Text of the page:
The Past, Present, and Uncertain Future of HBO

the sopranos
Photo by Anthony Neste/Getty Images
Matthew Belloni
November 21, 2021

If I have to tell you that author James Andrew Miller has a new book about HBO, you should probably unsubscribe. Jim is a friend of What I’m Hearing… who wrote for me at T.H.R. and whose previous oral histories of Saturday Night Live, ESPN and CAA occupy major shelf space at What I’m Hearing H.Q. In Tinderbox, out on Tuesday, he uses 750 interviews to trace the history of Home Box Office from its 1971 origin in the brain of cable mogul Charles Dolan all the way to its pending spinoff from AT&T to Discovery, with all the programming dramas and executive intrigue in between. We talked about the past, present and future of HBO on Thursday; our condensed and edited chat is below.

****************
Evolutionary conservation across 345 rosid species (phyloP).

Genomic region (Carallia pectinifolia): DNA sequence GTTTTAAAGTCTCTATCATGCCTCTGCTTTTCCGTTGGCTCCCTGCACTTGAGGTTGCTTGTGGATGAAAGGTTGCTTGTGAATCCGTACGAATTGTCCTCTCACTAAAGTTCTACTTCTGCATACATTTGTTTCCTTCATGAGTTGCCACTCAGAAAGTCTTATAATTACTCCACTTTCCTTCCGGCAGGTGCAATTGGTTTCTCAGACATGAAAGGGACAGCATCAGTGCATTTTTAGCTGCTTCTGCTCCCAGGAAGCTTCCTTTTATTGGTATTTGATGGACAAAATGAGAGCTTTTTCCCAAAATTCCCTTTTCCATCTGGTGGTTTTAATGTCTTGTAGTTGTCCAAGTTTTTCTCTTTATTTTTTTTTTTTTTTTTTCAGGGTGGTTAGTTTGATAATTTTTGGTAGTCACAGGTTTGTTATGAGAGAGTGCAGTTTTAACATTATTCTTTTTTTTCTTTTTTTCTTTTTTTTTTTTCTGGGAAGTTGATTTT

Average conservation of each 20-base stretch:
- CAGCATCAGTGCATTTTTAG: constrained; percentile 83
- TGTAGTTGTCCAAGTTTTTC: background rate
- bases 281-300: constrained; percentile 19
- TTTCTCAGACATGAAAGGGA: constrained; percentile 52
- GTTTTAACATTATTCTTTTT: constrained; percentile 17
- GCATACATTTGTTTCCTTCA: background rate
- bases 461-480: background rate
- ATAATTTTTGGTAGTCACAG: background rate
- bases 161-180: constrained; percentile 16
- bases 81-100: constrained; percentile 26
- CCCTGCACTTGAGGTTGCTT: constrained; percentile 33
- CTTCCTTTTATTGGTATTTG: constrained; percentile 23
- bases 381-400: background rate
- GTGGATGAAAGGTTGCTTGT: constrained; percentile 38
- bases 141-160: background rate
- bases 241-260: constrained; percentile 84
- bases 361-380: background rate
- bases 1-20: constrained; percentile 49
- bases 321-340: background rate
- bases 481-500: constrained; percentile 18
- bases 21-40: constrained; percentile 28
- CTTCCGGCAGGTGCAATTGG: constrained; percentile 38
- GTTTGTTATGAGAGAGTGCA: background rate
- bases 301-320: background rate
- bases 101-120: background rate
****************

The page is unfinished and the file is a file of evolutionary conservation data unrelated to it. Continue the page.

Matt Belloni: It’s crazy how many different ways HBO’s ownership could have gone. Before selling to AT&T in 2016, Time Warner C.E.O. Jeff Bewkes was talking to Bob Iger at Disney, and, ironically, David Zaslav at Discovery. Rupert Murdoch made a hostile run at it. If Bewkes didn’t sell to AT&T, what do you think was the most likely alternative scenario for HBO and the Time Warner assets?